FDP Forum / Question about volume pedal/ 16 messages in thread.

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musicfusion



Canada

May 11th, 2016 09:04 PM        

I play a Fender Hotrod Deluxe amp. It is a very loud amp, so i bought an Ernie Ball volume pedal to use with it. In order to not sacrifice the tone from my amp or guitar while using the volume pedal, is it best to keep the volume levels on the amp loud, or not so loud?



LeftRightOut

Contributing Member
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Australia

too many guitars and not enough hands
May 11th, 2016 09:49 PM        

The volume pedal replaces your guitars volume.<br /> <br /> Ideally you set the amp at its sweet spot for your ears <br /> <br /> And then you control how much signal from the guitar you want going to it from the pedal.<br /> <br /> <br /> btw tone is subjective if you find the pedals sucking tone you may have to invest in an EQ pedal or find a better more transparent pedal



Mick Reid

Contributing Member
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Australia

American-made in Oz!!
May 11th, 2016 11:53 PM        

Hi musicfusion and welcome!<br /> <br /> Just want to ask what is your end goal?<br /> Are you trying to quieten down the amp for home playing, or do you gig/play with a band?<br /> <br /> If it's the home playing scenario, there's really no good way to tame a HRD to that level without a huge compromise in tone. At least not with a volume pedal imo.<br /> <br /> A good attenuator is another story, but for that kind of money you might be better off just buying another, smaller, amp for home practice.<br /> <br /> I used to have a Blues Deluxe (basically same amp) it was great sounding amp for gigs, but just too much for playing at home.<br /> In some band situations I could get a nice sound even at "lower" volumes, but again that was still loud by "home" standards.<br />



reverendrob

FDP Data Goon
Moderator

When I sin

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May 12th, 2016 01:30 AM        

Even without an attenuator or starve box, never had a problem with the HRD at home volumes, even conversational ones.<br /> <br /> If you want to lower the volume without spending a dime, first step would be to plug into the second input!



Surfinboy

Contributing Member
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USA

Practice!
May 13th, 2016 08:07 AM        

Another option is a compressor. I have an Xotic Effects SP compressor that's great for lowering amp volume - just roll back the level on the pedal.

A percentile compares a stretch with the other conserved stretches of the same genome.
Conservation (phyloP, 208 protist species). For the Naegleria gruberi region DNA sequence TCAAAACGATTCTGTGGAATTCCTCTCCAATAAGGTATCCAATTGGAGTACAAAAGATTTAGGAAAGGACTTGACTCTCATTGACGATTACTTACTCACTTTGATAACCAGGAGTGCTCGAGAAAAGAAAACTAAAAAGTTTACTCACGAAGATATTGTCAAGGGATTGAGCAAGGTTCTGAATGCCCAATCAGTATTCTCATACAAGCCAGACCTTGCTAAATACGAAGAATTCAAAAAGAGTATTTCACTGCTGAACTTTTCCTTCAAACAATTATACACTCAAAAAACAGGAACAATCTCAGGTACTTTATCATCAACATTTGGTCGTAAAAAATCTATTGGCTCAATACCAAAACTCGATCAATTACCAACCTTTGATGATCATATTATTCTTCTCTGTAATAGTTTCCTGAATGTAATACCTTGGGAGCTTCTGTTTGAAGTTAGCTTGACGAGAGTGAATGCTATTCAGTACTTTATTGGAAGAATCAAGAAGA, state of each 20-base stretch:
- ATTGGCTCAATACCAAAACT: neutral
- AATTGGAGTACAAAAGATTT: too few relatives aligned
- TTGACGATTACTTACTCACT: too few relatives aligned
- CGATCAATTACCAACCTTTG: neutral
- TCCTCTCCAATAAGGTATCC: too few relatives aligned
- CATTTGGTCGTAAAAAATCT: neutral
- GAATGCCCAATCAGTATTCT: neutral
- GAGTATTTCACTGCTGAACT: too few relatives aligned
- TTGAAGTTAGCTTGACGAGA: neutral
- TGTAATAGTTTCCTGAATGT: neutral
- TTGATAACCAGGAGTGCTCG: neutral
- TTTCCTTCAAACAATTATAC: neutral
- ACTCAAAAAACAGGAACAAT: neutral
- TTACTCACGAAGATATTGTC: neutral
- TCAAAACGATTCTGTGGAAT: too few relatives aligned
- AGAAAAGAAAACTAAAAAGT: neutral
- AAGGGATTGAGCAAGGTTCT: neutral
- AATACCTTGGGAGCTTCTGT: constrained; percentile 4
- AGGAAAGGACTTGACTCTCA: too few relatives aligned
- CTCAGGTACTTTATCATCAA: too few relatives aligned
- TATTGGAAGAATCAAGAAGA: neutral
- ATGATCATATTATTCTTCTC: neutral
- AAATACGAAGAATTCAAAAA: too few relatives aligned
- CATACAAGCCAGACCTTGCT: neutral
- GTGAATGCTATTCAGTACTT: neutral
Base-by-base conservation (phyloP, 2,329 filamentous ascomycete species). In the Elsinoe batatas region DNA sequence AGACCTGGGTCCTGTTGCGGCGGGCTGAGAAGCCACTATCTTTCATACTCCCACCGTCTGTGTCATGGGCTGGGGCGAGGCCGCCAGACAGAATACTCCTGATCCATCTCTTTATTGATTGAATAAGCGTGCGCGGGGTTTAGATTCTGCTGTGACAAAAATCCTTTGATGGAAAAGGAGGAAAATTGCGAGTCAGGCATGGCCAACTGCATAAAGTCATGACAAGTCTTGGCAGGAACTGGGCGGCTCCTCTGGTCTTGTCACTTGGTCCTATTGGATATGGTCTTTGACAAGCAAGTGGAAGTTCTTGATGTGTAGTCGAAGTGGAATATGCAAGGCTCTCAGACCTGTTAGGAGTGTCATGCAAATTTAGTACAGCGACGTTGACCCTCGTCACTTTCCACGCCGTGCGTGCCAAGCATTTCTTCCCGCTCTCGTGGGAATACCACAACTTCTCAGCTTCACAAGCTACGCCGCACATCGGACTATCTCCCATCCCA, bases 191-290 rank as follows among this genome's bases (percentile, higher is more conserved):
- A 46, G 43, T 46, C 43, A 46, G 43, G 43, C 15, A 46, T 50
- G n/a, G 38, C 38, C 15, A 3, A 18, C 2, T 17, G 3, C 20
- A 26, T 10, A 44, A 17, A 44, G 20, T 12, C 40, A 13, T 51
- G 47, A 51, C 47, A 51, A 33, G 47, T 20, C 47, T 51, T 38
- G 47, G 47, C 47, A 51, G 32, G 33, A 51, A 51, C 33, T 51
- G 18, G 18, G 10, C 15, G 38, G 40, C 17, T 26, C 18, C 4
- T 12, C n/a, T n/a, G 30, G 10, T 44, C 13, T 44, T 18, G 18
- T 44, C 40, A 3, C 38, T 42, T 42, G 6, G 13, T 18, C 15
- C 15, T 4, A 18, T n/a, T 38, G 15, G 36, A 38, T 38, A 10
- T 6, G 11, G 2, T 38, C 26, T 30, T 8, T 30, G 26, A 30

Peegoo

Contributing Member
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Eat. Sleep. Guitar.

Repeat
May 13th, 2016 05:24 PM        

Yet another option is to play your amp through a small speaker (6" or so) in a little speaker box. <br /> <br /> Make sure it's rated for the amp (wattage and Ohms impedance).



cedarchoper58



62 Strat Man

May 17th, 2016 03:33 PM        

Volume pedals suck tone. If the amp has a master volume crank it to 8 and turn the pre volume way down. This will make the power tubes drive hard and tone great. I do this with a blues Jr



Benson Fan



Los Angeles, CA USA

May 21st, 2016 12:05 AM        

I set my amp for the maximum volume I think I will need. I set the guitar volume at maximum, and use the pedal on my multi-effects pedal to adjust my volume. All of my effects are in front of the volume pedal. In this set up, the pedal only changes the volume, not the tone. The guitar volume knob can have a big effect on the tone. Clean tones tend to sound better at full volume, and you will also get more overdrive/distortion with dirty effects.



Paulsy



S.F. Bay Area

May 22nd, 2016 10:41 PM        

If you use the volume pedal in the effects loop of the Deluxe you should not only be able to control the overall volume but by-pass the "tone suckage" also.<br /> <br /> In addition you should look into changing the type of volume pot ( I always get confused about linear taper vs. audio taper pots) that comes stock. The stock pot goes from "0-to-60", volume-wise, in an instant. The other type of pot has a much smooth taper with gradation to full volume.



reverendrob

FDP Data Goon